In an attempt to solve the problem of meltback of the mesas during fabrication an LPE-VPE (vapour phase epitaxy) hybrid technique has been used. However there are still disadvantages. It retains an LPE growth step and therefore does not lend itself to large scale production, a significant leakage current has been observed in the confinement layers, and narrow mesas are difficult or impossible to achieve.
An alternative growth technique, metal organic vapour phase epitaxy (MOVPE), has been found promising for large scale device production. It offers a highly desirable combination of features: atomic scale interface abruptness, precise compositional control, and uniformity of thickness and composition over a large area.
Additional alternative growth techniques which have also been found advantageous in epitaxial fabrication processes are molecular beam epitaxy (MBE) and metal organic molecular beam epitaxy (MOMBE).
A method of fabricating buried mesa structure lasers using only low pressure "metalorganic chemical vapour deposition" (LP-MOCVD) epitaxial growth steps is outlined in the following paper: "Very Low Threshold Buried Ridge Structure Lasers Emitting at 1.3 am Grown by Low Pressure Metalorganic Chemical Vapour Deposition" by M Razeghi et al, Applied Physics Letters, 46 (2) (15.1.85) pages 131-133. (MOCVD is an alternative term for MOVPE.) The method comprises the steps of growing onto an InP substrate, an n-doped InP buffer layer, an undoped GaInAsP active layer, and a p-doped InP layer for avoiding the formation of defects near the active layer during etching. Etching using a mask, the active layer is reduced to a mesa. After removing the mask, the mesa is covered by a p-doped InP layer and a p-doped GaInAs cap layer.
All the growth steps of the above method are performed by low pressure MOVPE and hence large scale production should be facilitated. Further it is particularly convenient since only one growth technique must be employed. However, the devices produced rely on a built-in potential difference between the large area p-n homo-junctions to each side of the active region and the p-n heterojunction through the relatively small area active region itself. Although a lowest measured threshold current of 11 mA using continuous wave operation has been quoted, the values given for measurements relating to 269 devices were variable in the range from 17.9 mA to 50.0 mA inclusive. 44% of these devices had a threshold current of more than 45 mA. An optical power emission of only up to 15 mW is quoted, and current blocking on either side of the mesa had to be improved by proton bombardment to the depth of the p-n junction and beyond. Such bombardment is not easy to carry out with satisfactory results.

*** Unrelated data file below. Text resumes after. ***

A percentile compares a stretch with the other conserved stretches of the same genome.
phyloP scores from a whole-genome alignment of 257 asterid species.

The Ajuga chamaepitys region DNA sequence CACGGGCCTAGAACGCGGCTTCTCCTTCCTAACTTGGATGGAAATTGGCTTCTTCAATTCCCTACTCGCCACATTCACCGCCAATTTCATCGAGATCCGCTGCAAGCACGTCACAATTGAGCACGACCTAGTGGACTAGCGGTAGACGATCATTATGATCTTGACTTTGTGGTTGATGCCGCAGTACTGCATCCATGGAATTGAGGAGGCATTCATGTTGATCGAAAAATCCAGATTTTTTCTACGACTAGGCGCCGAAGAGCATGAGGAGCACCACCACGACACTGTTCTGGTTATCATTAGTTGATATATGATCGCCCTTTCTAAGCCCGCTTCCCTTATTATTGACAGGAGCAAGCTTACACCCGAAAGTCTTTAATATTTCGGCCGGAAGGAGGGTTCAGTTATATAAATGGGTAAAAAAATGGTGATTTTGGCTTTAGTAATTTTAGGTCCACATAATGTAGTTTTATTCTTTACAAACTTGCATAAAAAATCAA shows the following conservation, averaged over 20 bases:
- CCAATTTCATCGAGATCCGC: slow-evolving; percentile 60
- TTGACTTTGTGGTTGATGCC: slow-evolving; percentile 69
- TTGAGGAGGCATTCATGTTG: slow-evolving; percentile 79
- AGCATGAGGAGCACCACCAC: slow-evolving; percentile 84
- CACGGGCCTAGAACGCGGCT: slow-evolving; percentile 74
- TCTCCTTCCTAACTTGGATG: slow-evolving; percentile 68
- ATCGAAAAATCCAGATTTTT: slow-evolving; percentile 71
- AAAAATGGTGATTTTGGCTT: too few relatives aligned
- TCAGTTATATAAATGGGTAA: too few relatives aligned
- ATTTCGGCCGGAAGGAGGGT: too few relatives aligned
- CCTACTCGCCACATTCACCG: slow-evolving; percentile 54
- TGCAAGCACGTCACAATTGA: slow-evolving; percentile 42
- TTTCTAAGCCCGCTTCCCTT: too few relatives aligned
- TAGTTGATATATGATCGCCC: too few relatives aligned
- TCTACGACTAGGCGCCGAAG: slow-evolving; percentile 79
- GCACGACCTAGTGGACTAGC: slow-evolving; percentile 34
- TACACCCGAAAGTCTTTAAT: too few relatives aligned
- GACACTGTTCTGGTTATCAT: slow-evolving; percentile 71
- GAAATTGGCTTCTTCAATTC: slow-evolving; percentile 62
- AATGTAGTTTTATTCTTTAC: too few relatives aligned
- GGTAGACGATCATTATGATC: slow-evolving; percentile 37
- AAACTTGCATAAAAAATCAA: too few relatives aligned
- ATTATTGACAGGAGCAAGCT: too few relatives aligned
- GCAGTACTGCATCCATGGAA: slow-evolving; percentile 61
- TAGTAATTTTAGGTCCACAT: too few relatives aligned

It is an object of the present invention to provide an improved semiconductor structure and a method of manufacture therefor.
Hereinafter, structures and devices may be described in terms, such as "uppermost", which imply a specific orientation of the structure or device. The use of such terms is for convenience of description only and should not be taken to limit any structure or device to a specific orientation.
According to a first aspect of the present invention there is provided a semiconductor stucture, comprising a substrate having epitaxial layers deposited thereon, there being an interface which extends in a generally transverse direction with respect to the face of the substrate, between first and second regions of the layers, wherein at least a major portion of the interface corresponds at least substantially to a (111) B crystallographic plane of the material or materials of the first region, the layers of the first and second regions being at least substantially flat right up to the interface.
It has been found that, surprisingly, it is possible to grow layers in the second region, against such an interface, which tend to show no significant change in depth even immediately adjacent the interface. This means that relatively good control may be exercised over the positions of, for instance, transitions from one layer to the next in the first and second regions, even at the interface. Hence the relative positions of semiconductor junctions can be better controlled at the interface if layers of each region are appropriately doped.
Particularly advantageously, it has been found that such semiconductor structures can be fabricated using MOVPE growth techniques, having the advantages described above.
It has been thought that the layers referred to grow so flat against the interface because of the phosphorous-rich nature of (111) B crystallographic planes of InP. However it has further been found, surprisingly, that the major portion of the interface may correspond to modified (111) B crystallographic planes without significantly affecting the flat characteristic of the layers in the second region. This can be particularly advantageous in the fabrication of some semiconductor structures where for instance an improved device can be made by a technique incorporating a heating step which causes material transport at the interface before the layers of the second region are grown. An example of such a device can be a buried heterostructure laser. A technique incorporating a heating step, and a semiconductor structure made by the use of the technique, is described below. (The heating step acts to "clean up" the sides of a mesa so that improved growth of confinement layers against the mesa occurs, in spite of the treatment history of the mesa before growth.)